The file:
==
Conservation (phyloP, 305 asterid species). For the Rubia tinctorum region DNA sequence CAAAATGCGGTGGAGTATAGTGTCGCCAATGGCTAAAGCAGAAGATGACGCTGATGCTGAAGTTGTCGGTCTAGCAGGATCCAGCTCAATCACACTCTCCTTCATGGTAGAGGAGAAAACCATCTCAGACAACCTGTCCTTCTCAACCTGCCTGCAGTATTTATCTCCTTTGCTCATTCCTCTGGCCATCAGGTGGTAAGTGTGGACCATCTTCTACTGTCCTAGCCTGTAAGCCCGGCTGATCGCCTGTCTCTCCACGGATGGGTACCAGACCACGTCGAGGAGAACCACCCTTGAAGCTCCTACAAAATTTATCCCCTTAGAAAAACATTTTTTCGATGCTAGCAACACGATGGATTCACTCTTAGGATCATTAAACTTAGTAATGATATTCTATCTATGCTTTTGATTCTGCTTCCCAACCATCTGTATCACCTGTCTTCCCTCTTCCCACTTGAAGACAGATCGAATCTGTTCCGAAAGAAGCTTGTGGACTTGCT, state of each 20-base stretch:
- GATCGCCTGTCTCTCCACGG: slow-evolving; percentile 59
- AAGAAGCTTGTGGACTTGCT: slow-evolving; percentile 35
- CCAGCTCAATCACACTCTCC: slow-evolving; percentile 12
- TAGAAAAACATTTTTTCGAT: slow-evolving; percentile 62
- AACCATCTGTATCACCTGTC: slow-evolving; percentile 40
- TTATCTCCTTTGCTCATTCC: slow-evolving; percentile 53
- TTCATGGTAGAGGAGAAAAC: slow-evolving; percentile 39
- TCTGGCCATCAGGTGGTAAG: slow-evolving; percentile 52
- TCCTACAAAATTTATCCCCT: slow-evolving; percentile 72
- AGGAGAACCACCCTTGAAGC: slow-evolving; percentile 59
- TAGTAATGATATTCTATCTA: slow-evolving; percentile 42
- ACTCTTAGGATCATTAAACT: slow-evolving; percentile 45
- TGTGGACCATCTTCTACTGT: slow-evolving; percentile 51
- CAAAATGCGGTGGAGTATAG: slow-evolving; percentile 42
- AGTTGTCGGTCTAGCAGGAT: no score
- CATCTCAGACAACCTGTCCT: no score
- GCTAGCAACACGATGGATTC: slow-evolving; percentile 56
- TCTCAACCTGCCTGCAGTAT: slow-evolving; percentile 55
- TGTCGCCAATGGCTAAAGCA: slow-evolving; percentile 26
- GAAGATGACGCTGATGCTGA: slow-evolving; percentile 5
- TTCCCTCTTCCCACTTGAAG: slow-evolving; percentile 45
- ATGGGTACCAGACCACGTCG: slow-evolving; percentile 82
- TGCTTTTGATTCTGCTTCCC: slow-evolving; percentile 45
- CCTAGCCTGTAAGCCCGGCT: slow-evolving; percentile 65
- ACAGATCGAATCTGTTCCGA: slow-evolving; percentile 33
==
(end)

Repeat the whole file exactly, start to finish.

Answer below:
Conservation (phyloP, 305 asterid species). For the Rubia tinctorum region DNA sequence CAAAATGCGGTGGAGTATAGTGTCGCCAATGGCTAAAGCAGAAGATGACGCTGATGCTGAAGTTGTCGGTCTAGCAGGATCCAGCTCAATCACACTCTCCTTCATGGTAGAGGAGAAAACCATCTCAGACAACCTGTCCTTCTCAACCTGCCTGCAGTATTTATCTCCTTTGCTCATTCCTCTGGCCATCAGGTGGTAAGTGTGGACCATCTTCTACTGTCCTAGCCTGTAAGCCCGGCTGATCGCCTGTCTCTCCACGGATGGGTACCAGACCACGTCGAGGAGAACCACCCTTGAAGCTCCTACAAAATTTATCCCCTTAGAAAAACATTTTTTCGATGCTAGCAACACGATGGATTCACTCTTAGGATCATTAAACTTAGTAATGATATTCTATCTATGCTTTTGATTCTGCTTCCCAACCATCTGTATCACCTGTCTTCCCTCTTCCCACTTGAAGACAGATCGAATCTGTTCCGAAAGAAGCTTGTGGACTTGCT, state of each 20-base stretch:
- GATCGCCTGTCTCTCCACGG: slow-evolving; percentile 59
- AAGAAGCTTGTGGACTTGCT: slow-evolving; percentile 35
- CCAGCTCAATCACACTCTCC: slow-evolving; percentile 12
- TAGAAAAACATTTTTTCGAT: slow-evolving; percentile 62
- AACCATCTGTATCACCTGTC: slow-evolving; percentile 40
- TTATCTCCTTTGCTCATTCC: slow-evolving; percentile 53
- TTCATGGTAGAGGAGAAAAC: slow-evolving; percentile 39
- TCTGGCCATCAGGTGGTAAG: slow-evolving; percentile 52
- TCCTACAAAATTTATCCCCT: slow-evolving; percentile 72
- AGGAGAACCACCCTTGAAGC: slow-evolving; percentile 59
- TAGTAATGATATTCTATCTA: slow-evolving; percentile 42
- ACTCTTAGGATCATTAAACT: slow-evolving; percentile 45
- TGTGGACCATCTTCTACTGT: slow-evolving; percentile 51
- CAAAATGCGGTGGAGTATAG: slow-evolving; percentile 42
- AGTTGTCGGTCTAGCAGGAT: no score
- CATCTCAGACAACCTGTCCT: no score
- GCTAGCAACACGATGGATTC: slow-evolving; percentile 56
- TCTCAACCTGCCTGCAGTAT: slow-evolving; percentile 55
- TGTCGCCAATGGCTAAAGCA: slow-evolving; percentile 26
- GAAGATGACGCTGATGCTGA: slow-evolving; percentile 5
- TTCCCTCTTCCCACTTGAAG: slow-evolving; percentile 45
- ATGGGTACCAGACCACGTCG: slow-evolving; percentile 82
- TGCTTTTGATTCTGCTTCCC: slow-evolving; percentile 45
- CCTAGCCTGTAAGCCCGGCT: slow-evolving; percentile 65
- ACAGATCGAATCTGTTCCGA: slow-evolving; percentile 33